A key piece of evidence in the case against alleged terrorism operative Jose Padilla came from an Afghan man who told the CIA he found it in an Al Qaeda safehouse, according to new court filings.

The man, unknown to the CIA at the time, drove up to the agency's installation in Kandahar, Afghanistan, in a pickup truck containing "stacks of papers and other office materials" found in the house occupied by a group of Arabs, according to a CIA document newly filed in federal court.

It was common knowledge, the man said, "that the Arabs residing in this home/office, as with many other similar sites in the city of Kandahar, had been affiliated with Al Qaeda and Usama bin Laden," according to the CIA description of the December 2001 meeting.

The Arabs had fled the house just before the U.S. invasion of Afghanistan in October 2001, he said.

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Among the Arabic documents was a blue binder containing dozens of forms that U.S. officials say were essentially applications for Al Qaeda terrorism training camps. One of those forms was filled out and signed by Abu Abdullah al Mujahir, one of the aliases used by Padilla, according to federal prosecutors.

While the existence of the "mujahedeen data form" has long been public, how it wound up in U.S. hands has never previously been disclosed.

The document was filed last week, before the scheduled April 16 trial of Padilla and two co-defendants on charges they were part of a North American support cell for Islamic extremist groups worldwide.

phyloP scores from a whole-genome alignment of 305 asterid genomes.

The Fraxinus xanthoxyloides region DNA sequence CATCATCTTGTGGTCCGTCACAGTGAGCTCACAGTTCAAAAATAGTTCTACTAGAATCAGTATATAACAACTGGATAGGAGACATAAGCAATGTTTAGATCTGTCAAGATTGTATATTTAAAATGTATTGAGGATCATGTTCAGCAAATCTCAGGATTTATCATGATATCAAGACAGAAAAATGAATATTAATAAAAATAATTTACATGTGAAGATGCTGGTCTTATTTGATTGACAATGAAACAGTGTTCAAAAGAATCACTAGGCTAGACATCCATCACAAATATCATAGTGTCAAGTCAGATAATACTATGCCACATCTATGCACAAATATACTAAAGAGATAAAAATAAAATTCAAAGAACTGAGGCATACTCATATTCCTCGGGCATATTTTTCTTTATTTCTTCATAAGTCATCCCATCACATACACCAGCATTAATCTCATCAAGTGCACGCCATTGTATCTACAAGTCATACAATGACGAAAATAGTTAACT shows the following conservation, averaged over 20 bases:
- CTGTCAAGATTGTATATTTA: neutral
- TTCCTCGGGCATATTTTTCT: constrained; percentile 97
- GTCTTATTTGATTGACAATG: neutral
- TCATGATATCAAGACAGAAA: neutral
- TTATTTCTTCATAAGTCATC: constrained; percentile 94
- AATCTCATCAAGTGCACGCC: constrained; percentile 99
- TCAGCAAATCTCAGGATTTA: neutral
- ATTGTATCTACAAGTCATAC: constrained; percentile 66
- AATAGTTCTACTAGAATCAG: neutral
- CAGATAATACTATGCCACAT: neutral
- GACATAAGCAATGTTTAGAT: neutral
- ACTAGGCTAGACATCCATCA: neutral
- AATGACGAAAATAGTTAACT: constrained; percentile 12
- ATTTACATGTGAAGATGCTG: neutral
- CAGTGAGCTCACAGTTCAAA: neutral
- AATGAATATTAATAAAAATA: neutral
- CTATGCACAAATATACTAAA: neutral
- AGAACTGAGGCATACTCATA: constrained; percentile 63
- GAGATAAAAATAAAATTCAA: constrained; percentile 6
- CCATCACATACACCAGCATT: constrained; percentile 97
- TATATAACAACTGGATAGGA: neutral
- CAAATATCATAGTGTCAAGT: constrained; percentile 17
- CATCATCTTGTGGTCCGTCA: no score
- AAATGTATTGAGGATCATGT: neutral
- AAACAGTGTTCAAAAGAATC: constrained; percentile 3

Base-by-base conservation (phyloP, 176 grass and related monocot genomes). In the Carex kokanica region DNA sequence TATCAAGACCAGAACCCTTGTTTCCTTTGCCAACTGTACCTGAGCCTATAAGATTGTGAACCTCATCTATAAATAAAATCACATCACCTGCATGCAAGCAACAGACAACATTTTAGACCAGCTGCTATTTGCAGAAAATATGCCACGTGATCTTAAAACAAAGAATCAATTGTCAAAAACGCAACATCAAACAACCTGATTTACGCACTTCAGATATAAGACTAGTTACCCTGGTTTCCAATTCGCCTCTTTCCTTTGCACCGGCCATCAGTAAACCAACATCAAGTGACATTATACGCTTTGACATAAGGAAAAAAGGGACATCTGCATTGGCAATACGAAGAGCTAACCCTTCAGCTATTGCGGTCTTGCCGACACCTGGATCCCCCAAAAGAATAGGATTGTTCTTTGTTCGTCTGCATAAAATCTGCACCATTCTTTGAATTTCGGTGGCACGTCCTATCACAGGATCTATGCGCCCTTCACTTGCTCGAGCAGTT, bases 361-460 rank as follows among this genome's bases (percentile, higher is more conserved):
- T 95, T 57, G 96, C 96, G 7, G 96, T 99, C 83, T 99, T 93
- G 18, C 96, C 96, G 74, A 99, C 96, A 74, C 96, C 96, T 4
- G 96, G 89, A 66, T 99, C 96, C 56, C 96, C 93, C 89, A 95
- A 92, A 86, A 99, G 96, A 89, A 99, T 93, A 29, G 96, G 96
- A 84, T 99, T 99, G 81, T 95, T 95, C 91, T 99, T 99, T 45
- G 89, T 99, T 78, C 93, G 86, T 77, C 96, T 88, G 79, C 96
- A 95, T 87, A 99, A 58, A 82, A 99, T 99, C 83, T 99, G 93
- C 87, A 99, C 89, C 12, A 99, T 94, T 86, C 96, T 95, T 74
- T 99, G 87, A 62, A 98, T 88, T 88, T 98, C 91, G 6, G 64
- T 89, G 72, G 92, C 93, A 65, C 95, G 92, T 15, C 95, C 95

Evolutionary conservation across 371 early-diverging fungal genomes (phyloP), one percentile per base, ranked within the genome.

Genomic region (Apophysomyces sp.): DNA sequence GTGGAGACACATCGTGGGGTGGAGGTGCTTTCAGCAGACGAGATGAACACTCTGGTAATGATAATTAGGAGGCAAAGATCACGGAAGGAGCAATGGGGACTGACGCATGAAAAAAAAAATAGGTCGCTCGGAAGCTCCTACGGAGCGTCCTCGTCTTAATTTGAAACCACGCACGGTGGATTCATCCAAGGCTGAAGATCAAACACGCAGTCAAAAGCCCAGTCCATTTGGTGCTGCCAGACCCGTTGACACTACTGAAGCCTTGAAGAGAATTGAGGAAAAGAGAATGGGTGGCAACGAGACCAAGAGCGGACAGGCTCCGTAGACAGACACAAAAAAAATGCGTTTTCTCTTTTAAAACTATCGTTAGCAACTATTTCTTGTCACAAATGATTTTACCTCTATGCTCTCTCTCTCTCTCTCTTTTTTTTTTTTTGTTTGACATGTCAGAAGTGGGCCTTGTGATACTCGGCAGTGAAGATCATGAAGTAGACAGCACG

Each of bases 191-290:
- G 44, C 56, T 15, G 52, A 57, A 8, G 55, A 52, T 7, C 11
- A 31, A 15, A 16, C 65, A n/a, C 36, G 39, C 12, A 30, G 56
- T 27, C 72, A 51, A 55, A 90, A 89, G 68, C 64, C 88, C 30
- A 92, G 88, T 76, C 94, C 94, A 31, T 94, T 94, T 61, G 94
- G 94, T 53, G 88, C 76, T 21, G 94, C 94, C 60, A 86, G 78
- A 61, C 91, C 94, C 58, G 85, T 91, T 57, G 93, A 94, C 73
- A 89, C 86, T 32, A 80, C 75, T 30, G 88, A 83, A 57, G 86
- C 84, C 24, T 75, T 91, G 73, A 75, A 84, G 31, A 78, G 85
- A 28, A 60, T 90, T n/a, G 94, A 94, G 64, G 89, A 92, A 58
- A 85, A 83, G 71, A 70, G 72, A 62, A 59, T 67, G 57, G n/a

Padilla, a 36-year-old U.S. citizen, was held for 3 1/2 years as an enemy combatant once suspected of plotting to detonate a radioactive "dirty bomb" inside the United States. He was added in November 2005 to the Miami terrorism support case, which does not mention an al-Qaida "dirty bomb" plot.

The form, which prosecutors say contains Padilla's fingerprints, is the government's single strongest piece of physical evidence. The CIA has asked that the officer who accepted it from the Afghan man be permitted to testify in disguise.

It is unclear if any other people whose names are on the forms will be called to testify. Defense attorneys say they anticipate testimony authenticating the forms from Yahya Goba, one of the "Lackawanna Six" group of men in upstate New York convicted of terrorism support charges for attending camps in Afghanistan.

Padilla, who converted to Islam after moving to Florida from Chicago, had moved in 1998 to Egypt and in March 2000 attended the annual Islamic Hajj pilgrimage in Saudi Arabia. Several Al Qaeda "facilitators" were scouring the crowd for possible recruits, and one of them focused on Padilla.